Envis Centre, Ministry of Environment & Forest, Govt. of India

Printed Date: Sunday, March 3, 2024

Habitat loss reason for bison attacks: Authorities











Keri: The bison or gaur, the state animal of Goa, is increasingly making it to news with reports of aggressive or destructive actions filtering in from different parts of the state, a phenomenon that environmental researchers are crediting to the competition between man and wild animals for food and water in fringe areas and habitat fragmentation.



A herbivorous, the bison is the largest extant bovine in India, found mostly on plateaus due to availability of seasonal grasses, bushes, roots and shoots. However, today, these grasslands are being developed as they are viewed as wastelands.



Retired deputy conservator of forests V T Thomas told TOI: "During my tenure, I never came across such incidents. Since its natural habitat has been disturbed and degraded, the behavioural pattern of this wild animal has undergone a change."



In one such incident, on March 29, Yenu Soliyekar of Shivade, Dharbandora was left fatally injured. Sub-divisional forest officer, Ponda, Pradip Shet Verenkar and deputy conservator of forests, North Goa, Kuldip Sharma, who visited the site told TOI: "Soliyekar's body was found was just 1.5km from the Bondla Wildlife Sanctuary. Wild animals have been visiting areas where there are horticultural plantations in search of food and water."



More recently, on April 2, residents of Mayem, Bicholim, informed the Keri RFO Geerish Bailudkar about a bison attacking three persons riding a scooter, near Mayem lake.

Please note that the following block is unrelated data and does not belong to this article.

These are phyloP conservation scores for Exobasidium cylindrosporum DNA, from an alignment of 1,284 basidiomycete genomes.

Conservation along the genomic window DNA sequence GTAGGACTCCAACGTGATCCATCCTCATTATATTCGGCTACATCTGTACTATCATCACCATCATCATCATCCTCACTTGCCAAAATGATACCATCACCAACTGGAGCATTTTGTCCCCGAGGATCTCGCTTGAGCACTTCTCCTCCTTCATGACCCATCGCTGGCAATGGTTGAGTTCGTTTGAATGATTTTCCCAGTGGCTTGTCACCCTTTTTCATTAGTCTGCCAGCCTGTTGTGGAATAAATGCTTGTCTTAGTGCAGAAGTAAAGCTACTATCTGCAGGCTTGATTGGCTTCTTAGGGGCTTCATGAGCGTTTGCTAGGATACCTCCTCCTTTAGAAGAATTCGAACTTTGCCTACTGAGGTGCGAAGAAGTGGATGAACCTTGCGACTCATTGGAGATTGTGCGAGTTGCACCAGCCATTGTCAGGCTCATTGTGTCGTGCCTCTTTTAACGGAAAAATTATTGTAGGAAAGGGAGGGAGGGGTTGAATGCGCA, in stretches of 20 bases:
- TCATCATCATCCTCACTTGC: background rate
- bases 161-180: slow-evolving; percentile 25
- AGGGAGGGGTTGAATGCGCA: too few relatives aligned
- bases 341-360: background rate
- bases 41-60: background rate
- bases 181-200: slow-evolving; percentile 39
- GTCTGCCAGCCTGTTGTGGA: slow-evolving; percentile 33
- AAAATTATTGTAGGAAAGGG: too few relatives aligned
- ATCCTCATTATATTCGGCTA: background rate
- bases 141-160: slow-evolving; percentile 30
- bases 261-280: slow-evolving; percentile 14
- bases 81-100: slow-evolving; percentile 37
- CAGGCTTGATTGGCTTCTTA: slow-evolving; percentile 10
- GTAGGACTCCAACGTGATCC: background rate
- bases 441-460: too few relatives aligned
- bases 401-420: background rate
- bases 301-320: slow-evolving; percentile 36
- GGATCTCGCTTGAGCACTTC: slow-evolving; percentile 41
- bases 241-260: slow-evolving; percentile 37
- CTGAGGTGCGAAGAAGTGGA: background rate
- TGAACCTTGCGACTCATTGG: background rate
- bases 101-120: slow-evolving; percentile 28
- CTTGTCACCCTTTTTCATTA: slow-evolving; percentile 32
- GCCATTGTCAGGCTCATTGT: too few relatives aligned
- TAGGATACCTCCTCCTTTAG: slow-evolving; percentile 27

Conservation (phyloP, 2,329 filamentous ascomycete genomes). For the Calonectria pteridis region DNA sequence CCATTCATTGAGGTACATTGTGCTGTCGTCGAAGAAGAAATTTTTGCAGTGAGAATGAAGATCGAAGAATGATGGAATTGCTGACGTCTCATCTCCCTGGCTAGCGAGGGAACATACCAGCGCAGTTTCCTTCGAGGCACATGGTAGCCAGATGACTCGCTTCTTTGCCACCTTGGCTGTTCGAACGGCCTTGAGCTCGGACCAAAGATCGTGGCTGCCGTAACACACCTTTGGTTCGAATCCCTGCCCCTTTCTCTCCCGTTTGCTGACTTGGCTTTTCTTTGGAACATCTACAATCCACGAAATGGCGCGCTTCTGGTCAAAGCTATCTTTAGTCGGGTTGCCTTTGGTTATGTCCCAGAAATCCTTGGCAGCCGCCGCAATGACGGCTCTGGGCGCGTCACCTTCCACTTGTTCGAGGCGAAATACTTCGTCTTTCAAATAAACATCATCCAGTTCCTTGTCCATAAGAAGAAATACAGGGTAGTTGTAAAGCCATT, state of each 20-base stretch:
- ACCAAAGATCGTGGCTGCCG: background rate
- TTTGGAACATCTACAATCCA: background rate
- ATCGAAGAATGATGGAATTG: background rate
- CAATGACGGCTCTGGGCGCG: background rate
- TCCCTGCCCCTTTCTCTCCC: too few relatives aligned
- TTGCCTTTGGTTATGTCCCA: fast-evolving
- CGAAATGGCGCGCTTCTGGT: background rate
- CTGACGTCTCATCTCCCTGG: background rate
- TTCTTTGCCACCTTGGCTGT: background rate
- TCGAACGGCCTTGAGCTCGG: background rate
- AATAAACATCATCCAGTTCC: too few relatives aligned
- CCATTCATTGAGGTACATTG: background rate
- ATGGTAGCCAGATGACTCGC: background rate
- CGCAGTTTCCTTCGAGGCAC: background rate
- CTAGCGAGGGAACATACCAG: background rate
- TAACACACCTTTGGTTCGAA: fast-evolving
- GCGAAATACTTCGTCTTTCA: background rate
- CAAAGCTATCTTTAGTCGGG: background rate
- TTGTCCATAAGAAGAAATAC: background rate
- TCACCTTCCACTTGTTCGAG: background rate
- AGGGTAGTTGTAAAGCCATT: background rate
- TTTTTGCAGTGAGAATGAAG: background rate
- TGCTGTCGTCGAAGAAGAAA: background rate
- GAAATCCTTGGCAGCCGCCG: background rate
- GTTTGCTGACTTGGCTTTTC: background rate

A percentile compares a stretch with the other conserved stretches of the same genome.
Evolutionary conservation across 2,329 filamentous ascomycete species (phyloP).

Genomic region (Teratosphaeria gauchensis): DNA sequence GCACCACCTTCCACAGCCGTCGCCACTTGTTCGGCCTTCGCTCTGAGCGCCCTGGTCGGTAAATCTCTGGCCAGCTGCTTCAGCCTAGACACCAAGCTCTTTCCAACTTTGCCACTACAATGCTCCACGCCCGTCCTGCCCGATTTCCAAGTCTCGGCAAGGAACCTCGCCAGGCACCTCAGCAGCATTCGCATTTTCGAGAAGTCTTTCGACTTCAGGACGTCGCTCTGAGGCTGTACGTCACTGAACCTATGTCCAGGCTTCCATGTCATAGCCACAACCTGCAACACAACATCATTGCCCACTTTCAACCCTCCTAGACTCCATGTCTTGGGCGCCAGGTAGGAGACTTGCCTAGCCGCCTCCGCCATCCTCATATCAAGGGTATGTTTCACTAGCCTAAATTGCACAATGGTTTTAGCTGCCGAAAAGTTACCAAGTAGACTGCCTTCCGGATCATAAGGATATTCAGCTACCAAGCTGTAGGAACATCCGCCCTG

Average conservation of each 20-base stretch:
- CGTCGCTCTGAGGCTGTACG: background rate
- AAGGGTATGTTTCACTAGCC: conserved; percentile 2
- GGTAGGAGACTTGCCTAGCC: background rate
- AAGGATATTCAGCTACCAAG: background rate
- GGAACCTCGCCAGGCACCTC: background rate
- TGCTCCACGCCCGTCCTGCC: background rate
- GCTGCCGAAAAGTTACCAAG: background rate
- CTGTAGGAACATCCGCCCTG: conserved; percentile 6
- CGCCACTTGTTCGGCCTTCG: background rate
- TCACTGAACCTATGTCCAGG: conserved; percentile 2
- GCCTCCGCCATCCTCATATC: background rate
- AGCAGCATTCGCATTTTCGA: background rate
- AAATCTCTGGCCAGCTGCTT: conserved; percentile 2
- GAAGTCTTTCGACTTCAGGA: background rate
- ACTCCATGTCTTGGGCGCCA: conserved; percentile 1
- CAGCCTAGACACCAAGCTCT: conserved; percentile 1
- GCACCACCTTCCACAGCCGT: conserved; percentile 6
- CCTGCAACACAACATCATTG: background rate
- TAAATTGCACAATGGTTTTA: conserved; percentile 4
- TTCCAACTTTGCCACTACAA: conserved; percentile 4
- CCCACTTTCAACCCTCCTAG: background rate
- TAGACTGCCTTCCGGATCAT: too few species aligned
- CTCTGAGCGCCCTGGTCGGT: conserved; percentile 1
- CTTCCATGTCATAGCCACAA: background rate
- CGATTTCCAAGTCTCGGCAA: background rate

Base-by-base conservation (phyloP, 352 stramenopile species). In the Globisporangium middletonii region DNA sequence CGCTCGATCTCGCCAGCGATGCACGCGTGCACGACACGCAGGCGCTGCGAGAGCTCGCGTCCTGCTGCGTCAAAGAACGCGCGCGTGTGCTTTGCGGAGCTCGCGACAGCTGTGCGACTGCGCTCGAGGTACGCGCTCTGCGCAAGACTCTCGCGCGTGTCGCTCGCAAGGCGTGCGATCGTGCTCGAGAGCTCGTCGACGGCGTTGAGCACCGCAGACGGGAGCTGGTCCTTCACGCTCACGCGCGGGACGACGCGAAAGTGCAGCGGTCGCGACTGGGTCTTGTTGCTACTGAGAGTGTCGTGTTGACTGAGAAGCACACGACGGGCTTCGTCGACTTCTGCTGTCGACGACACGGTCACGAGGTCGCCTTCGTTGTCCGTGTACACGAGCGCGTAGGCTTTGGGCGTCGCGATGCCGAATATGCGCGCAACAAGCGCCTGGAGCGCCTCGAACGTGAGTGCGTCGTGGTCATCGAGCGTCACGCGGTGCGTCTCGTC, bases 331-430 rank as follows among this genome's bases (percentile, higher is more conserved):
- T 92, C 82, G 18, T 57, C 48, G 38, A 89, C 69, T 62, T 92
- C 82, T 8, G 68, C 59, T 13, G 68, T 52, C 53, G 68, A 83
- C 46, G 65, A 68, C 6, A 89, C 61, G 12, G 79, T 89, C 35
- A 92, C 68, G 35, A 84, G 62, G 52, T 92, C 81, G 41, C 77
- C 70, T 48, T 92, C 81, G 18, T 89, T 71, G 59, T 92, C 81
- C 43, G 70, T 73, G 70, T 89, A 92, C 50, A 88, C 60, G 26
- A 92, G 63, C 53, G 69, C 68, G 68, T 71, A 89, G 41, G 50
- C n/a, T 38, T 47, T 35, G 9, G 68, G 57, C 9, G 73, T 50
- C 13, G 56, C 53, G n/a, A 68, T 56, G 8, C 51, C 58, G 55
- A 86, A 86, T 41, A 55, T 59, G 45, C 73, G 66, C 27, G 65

Villagers of Sattari and Bicholim areas have repeatedly complained that bisons also damaging their banana plantations and paddy fields.



Wildlifer Nitin Sawant, who has studied the man-bison conflict in various parts of Goa says: "Presently, climate change has been affecting the natural habitat of the bison. In Canacona, Sanguem and Dharbandora areas, I have seen that water holes are drying up. Our efforts towards the improvement and management of the natural habitat of these wild animals is meagre. The problem will not be solved unless taken up, on priority basis, and that too following proper, scientific methodology."



Man-animal conflict is not new. What is new is the increased frequency of such encounters. Everybody knows this is because of increased competition for natural resources, and that man's need and greed has placed increased pressure on these resources and the ecosystem. But, what is less known is that there are detailed studies on the issue, with equally in-depth solutions on offer. What is needed is government will to implement these suggestions. The solution does not lie in declaring wild animals vermin and, subsequently, killing them.